Libyan oil firm Agoco has promised to give half its early crude oil production to trading firm Vitol as payment for fuel supplied to rebels during the uprising against Muammar Gaddafi.
Ahmed Majbri, chairman of the Arabian Gulf Oil Co (Agoco), said Vitol had delivered more than $1bn of fuel to the rebels, much of it during the first few months of fighting.Agoco had already paid Vitol around $500m in a mixture of cash, crude oil and supplies of the feedstock naphtha.
"We will give them 50 percent of production until we have paid them back," Majbri said in an interview after a visit to see infrastructure damage at the oil export terminal of Brega.
Agoco is among the first companies to resume oil production in Libya after nearly seven months of fighting and hopes to raise output fast, getting back to pre-war levels within a year.
The company, which before the uprising was responsible for at least a quarter of the Libya's 1.6 million barrels per day (bpd) of oil production, pumped its first oil since the uprising on Monday and has said it is now sending crude to the Mediterranean terminal of Tobruk.
Libya, a member of the Organization of the Petroleum Exporting Countries, holds Africa's largest crude oil reserves and sold about 85 percent of its oil exports to Europe before the uprising which toppled Gaddafi.
Vitol, along with Qatar, were the only fuel suppliers to Libya's rebels, now interim leaders, during the first few months of the revolt but Libya has since added several new suppliers including Glencore .Majbri, from a small desert village in eastern Libya, has worked for Benghazi-based Agoco for 25 years and took over the top spot in the company in February.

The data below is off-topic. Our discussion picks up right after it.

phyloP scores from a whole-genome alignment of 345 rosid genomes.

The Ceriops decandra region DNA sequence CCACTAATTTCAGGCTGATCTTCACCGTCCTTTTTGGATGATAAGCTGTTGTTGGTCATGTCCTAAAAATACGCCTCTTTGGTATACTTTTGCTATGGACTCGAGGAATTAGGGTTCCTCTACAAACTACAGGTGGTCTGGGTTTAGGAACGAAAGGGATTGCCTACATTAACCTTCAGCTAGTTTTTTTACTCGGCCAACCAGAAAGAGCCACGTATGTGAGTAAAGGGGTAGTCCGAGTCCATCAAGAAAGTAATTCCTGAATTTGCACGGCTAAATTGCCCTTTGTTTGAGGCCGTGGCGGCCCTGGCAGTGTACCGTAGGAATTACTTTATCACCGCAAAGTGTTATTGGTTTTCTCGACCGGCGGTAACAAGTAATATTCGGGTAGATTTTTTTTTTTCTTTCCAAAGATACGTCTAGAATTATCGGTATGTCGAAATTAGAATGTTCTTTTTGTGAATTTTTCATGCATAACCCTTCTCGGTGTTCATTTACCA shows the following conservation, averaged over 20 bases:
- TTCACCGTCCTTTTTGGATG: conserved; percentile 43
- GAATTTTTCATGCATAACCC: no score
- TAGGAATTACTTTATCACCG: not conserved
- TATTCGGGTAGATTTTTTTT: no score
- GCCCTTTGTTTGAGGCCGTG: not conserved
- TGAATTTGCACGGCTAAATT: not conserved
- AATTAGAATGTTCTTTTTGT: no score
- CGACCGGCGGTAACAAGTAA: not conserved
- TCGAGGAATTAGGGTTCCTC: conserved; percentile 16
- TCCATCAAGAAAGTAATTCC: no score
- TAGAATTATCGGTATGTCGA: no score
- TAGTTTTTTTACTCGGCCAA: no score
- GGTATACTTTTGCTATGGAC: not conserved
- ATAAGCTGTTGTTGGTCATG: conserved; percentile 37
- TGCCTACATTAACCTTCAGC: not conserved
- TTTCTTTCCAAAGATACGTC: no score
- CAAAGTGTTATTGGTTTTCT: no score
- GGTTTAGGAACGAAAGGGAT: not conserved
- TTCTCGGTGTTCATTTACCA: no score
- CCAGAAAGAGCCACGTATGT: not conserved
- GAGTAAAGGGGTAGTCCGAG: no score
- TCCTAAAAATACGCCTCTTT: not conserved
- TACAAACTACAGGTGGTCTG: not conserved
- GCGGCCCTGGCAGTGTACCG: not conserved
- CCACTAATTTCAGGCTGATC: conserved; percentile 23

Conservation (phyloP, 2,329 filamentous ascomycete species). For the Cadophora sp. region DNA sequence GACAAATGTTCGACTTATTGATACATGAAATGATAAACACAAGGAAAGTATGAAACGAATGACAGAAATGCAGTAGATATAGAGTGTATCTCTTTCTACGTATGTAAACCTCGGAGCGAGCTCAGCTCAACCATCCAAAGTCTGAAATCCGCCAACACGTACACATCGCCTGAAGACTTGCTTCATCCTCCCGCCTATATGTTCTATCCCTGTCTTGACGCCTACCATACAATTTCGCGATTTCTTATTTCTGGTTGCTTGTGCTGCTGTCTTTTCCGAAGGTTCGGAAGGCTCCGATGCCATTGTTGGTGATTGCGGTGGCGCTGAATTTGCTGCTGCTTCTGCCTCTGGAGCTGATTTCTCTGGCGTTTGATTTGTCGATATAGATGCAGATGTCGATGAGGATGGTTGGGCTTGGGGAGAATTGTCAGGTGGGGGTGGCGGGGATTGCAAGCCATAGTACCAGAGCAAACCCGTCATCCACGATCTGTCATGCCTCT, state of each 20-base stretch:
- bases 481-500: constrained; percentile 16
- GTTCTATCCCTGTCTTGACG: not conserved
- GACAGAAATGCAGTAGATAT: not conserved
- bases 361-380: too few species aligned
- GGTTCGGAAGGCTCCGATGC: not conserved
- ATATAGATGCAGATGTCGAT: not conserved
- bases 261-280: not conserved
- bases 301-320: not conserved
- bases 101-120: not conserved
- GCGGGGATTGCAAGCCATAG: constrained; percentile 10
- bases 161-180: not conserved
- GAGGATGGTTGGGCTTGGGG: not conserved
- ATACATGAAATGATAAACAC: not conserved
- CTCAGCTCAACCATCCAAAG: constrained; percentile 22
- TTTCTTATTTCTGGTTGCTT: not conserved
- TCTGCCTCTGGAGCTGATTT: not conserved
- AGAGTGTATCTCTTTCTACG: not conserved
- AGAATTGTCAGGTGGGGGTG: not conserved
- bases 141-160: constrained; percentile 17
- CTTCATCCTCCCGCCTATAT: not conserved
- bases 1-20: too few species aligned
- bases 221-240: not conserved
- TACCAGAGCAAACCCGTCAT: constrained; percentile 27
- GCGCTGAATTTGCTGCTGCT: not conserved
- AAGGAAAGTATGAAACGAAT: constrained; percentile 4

Majbri has been responsible for the daunting task of keeping morale high and repairing oil facilities after sabotage attacks on their facilities that killed 14 people.
Another challenge has been arranging vital fuel supplies to the country for both military and civilian purposes when most of the refineries were shut due to a lack of crude and war damage.
Even in peacetime, Libya relied on imports of refined products such as gasoline.
Typically, fuel imports would be handled by Agoco's holding company, the National Oil Corp. (NOC), but international sanctions have rendered trade with the NOC illegal. This has made Agoco the country's de facto NOC for much of this year.
"There have been some exceptional issues where we have had to run everything. It's been a very hard responsibility and he's done a great job," said Younis Feituri, a member of Agoco's management committee for exploration and production.
The future relationship between the NOC and Agoco is unclear with legislation now being drafted to split the NOC in three and to give more independence to subsidiaries.
For now, Majbri said his priorities lay in bringing oil output back to pre-war levels. Asked how long it would take for Agoco to do this, he replied "Between nine months and one year."
The speed of recovery would depend partly on how quickly they could replace or substitute power turbines in the desert after the facility was attacked by Gaddafi troops.
But he said damage to this equipment was only preventing between 30,000 bpd and 40,000 bpd of oil from being pumped.The rest of the 420,000 bpd of capacity could resume more quickly, within two to three months, he said.Repair work in the eastern oilfield would not stop the company from pushing ahead with plans to increase production from new fields, potentially lifting Libya's production above pre-war levels in the future, he said.
Before the conflict, Agoco had begun drilling wells in the Sultan area south of Benghazi linked to the Zuetina export terminal, which he said had the potential to pump 50,000 bpd. First output from these fields was originally planned for 2012.Agoco, formed from BP assets nationalised in the late 1970s, will also continue probing for new oil in new blocks including exploration areas 56, 57, 60 and 75 in eastern Libya."After two to three months, we can start exploration again. We've just drilled eight wells near Zuetina," said Majbri.